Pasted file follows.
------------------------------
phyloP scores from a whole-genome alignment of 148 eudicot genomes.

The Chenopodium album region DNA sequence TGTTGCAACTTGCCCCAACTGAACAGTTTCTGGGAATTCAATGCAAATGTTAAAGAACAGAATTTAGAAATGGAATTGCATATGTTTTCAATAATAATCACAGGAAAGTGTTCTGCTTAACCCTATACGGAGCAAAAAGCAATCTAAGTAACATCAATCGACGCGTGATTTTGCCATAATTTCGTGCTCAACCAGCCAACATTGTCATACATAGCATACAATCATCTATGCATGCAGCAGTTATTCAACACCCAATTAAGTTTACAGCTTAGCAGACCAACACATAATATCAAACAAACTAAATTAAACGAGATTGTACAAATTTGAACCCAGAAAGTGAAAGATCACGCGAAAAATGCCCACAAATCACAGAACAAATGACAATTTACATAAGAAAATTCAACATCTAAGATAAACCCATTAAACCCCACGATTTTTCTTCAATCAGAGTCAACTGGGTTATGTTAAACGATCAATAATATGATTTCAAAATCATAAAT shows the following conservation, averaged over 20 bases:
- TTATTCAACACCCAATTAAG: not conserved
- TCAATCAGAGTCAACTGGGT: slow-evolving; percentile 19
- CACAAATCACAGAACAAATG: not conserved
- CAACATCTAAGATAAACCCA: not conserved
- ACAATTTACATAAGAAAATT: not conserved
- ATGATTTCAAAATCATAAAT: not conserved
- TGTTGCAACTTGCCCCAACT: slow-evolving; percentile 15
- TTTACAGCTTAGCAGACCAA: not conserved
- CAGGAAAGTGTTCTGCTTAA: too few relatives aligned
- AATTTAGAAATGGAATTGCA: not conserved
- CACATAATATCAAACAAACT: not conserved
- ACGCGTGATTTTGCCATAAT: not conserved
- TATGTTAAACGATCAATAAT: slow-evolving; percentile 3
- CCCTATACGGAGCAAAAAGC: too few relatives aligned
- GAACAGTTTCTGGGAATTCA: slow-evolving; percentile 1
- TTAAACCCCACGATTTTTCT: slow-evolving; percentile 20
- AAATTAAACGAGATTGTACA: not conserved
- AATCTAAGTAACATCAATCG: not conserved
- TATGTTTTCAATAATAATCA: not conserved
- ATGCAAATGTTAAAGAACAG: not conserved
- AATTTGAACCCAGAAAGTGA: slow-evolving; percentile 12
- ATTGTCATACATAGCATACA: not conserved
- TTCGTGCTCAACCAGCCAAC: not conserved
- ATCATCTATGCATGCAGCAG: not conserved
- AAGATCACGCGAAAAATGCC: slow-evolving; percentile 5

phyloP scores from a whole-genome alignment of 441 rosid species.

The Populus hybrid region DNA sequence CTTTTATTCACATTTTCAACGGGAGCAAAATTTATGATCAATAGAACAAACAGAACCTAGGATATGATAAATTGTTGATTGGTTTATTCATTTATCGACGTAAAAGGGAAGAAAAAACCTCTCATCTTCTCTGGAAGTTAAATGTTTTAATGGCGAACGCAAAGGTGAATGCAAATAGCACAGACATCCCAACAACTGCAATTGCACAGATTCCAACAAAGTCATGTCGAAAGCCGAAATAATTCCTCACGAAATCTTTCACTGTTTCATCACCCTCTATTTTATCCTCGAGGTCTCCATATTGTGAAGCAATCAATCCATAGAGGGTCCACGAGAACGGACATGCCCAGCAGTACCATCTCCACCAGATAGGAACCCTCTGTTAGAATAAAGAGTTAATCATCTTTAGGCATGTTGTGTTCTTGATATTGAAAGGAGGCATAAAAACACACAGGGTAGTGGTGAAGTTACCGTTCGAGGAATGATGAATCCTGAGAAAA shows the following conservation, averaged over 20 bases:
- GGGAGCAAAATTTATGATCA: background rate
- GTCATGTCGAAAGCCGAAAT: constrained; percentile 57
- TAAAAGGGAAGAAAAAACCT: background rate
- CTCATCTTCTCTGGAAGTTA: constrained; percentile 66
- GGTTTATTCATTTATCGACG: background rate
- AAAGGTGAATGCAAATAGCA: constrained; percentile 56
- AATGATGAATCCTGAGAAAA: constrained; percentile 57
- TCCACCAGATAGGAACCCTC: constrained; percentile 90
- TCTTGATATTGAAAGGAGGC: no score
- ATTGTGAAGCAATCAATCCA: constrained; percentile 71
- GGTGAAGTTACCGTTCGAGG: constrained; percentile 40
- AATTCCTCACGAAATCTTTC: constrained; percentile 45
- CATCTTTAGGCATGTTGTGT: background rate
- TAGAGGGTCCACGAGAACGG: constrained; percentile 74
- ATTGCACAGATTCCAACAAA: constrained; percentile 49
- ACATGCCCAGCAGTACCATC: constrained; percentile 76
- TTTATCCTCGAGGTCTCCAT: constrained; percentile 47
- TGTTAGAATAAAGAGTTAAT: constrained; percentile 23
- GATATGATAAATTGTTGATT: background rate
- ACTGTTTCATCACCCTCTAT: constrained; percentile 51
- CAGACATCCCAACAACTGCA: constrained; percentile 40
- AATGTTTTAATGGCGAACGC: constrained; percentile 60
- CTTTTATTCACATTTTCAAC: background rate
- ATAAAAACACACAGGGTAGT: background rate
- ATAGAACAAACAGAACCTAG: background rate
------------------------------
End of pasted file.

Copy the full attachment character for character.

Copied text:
phyloP scores from a whole-genome alignment of 148 eudicot genomes.

The Chenopodium album region DNA sequence TGTTGCAACTTGCCCCAACTGAACAGTTTCTGGGAATTCAATGCAAATGTTAAAGAACAGAATTTAGAAATGGAATTGCATATGTTTTCAATAATAATCACAGGAAAGTGTTCTGCTTAACCCTATACGGAGCAAAAAGCAATCTAAGTAACATCAATCGACGCGTGATTTTGCCATAATTTCGTGCTCAACCAGCCAACATTGTCATACATAGCATACAATCATCTATGCATGCAGCAGTTATTCAACACCCAATTAAGTTTACAGCTTAGCAGACCAACACATAATATCAAACAAACTAAATTAAACGAGATTGTACAAATTTGAACCCAGAAAGTGAAAGATCACGCGAAAAATGCCCACAAATCACAGAACAAATGACAATTTACATAAGAAAATTCAACATCTAAGATAAACCCATTAAACCCCACGATTTTTCTTCAATCAGAGTCAACTGGGTTATGTTAAACGATCAATAATATGATTTCAAAATCATAAAT shows the following conservation, averaged over 20 bases:
- TTATTCAACACCCAATTAAG: not conserved
- TCAATCAGAGTCAACTGGGT: slow-evolving; percentile 19
- CACAAATCACAGAACAAATG: not conserved
- CAACATCTAAGATAAACCCA: not conserved
- ACAATTTACATAAGAAAATT: not conserved
- ATGATTTCAAAATCATAAAT: not conserved
- TGTTGCAACTTGCCCCAACT: slow-evolving; percentile 15
- TTTACAGCTTAGCAGACCAA: not conserved
- CAGGAAAGTGTTCTGCTTAA: too few relatives aligned
- AATTTAGAAATGGAATTGCA: not conserved
- CACATAATATCAAACAAACT: not conserved
- ACGCGTGATTTTGCCATAAT: not conserved
- TATGTTAAACGATCAATAAT: slow-evolving; percentile 3
- CCCTATACGGAGCAAAAAGC: too few relatives aligned
- GAACAGTTTCTGGGAATTCA: slow-evolving; percentile 1
- TTAAACCCCACGATTTTTCT: slow-evolving; percentile 20
- AAATTAAACGAGATTGTACA: not conserved
- AATCTAAGTAACATCAATCG: not conserved
- TATGTTTTCAATAATAATCA: not conserved
- ATGCAAATGTTAAAGAACAG: not conserved
- AATTTGAACCCAGAAAGTGA: slow-evolving; percentile 12
- ATTGTCATACATAGCATACA: not conserved
- TTCGTGCTCAACCAGCCAAC: not conserved
- ATCATCTATGCATGCAGCAG: not conserved
- AAGATCACGCGAAAAATGCC: slow-evolving; percentile 5

phyloP scores from a whole-genome alignment of 441 rosid species.

The Populus hybrid region DNA sequence CTTTTATTCACATTTTCAACGGGAGCAAAATTTATGATCAATAGAACAAACAGAACCTAGGATATGATAAATTGTTGATTGGTTTATTCATTTATCGACGTAAAAGGGAAGAAAAAACCTCTCATCTTCTCTGGAAGTTAAATGTTTTAATGGCGAACGCAAAGGTGAATGCAAATAGCACAGACATCCCAACAACTGCAATTGCACAGATTCCAACAAAGTCATGTCGAAAGCCGAAATAATTCCTCACGAAATCTTTCACTGTTTCATCACCCTCTATTTTATCCTCGAGGTCTCCATATTGTGAAGCAATCAATCCATAGAGGGTCCACGAGAACGGACATGCCCAGCAGTACCATCTCCACCAGATAGGAACCCTCTGTTAGAATAAAGAGTTAATCATCTTTAGGCATGTTGTGTTCTTGATATTGAAAGGAGGCATAAAAACACACAGGGTAGTGGTGAAGTTACCGTTCGAGGAATGATGAATCCTGAGAAAA shows the following conservation, averaged over 20 bases:
- GGGAGCAAAATTTATGATCA: background rate
- GTCATGTCGAAAGCCGAAAT: constrained; percentile 57
- TAAAAGGGAAGAAAAAACCT: background rate
- CTCATCTTCTCTGGAAGTTA: constrained; percentile 66
- GGTTTATTCATTTATCGACG: background rate
- AAAGGTGAATGCAAATAGCA: constrained; percentile 56
- AATGATGAATCCTGAGAAAA: constrained; percentile 57
- TCCACCAGATAGGAACCCTC: constrained; percentile 90
- TCTTGATATTGAAAGGAGGC: no score
- ATTGTGAAGCAATCAATCCA: constrained; percentile 71
- GGTGAAGTTACCGTTCGAGG: constrained; percentile 40
- AATTCCTCACGAAATCTTTC: constrained; percentile 45
- CATCTTTAGGCATGTTGTGT: background rate
- TAGAGGGTCCACGAGAACGG: constrained; percentile 74
- ATTGCACAGATTCCAACAAA: constrained; percentile 49
- ACATGCCCAGCAGTACCATC: constrained; percentile 76
- TTTATCCTCGAGGTCTCCAT: constrained; percentile 47
- TGTTAGAATAAAGAGTTAAT: constrained; percentile 23
- GATATGATAAATTGTTGATT: background rate
- ACTGTTTCATCACCCTCTAT: constrained; percentile 51
- CAGACATCCCAACAACTGCA: constrained; percentile 40
- AATGTTTTAATGGCGAACGC: constrained; percentile 60
- CTTTTATTCACATTTTCAAC: background rate
- ATAAAAACACACAGGGTAGT: background rate
- ATAGAACAAACAGAACCTAG: background rate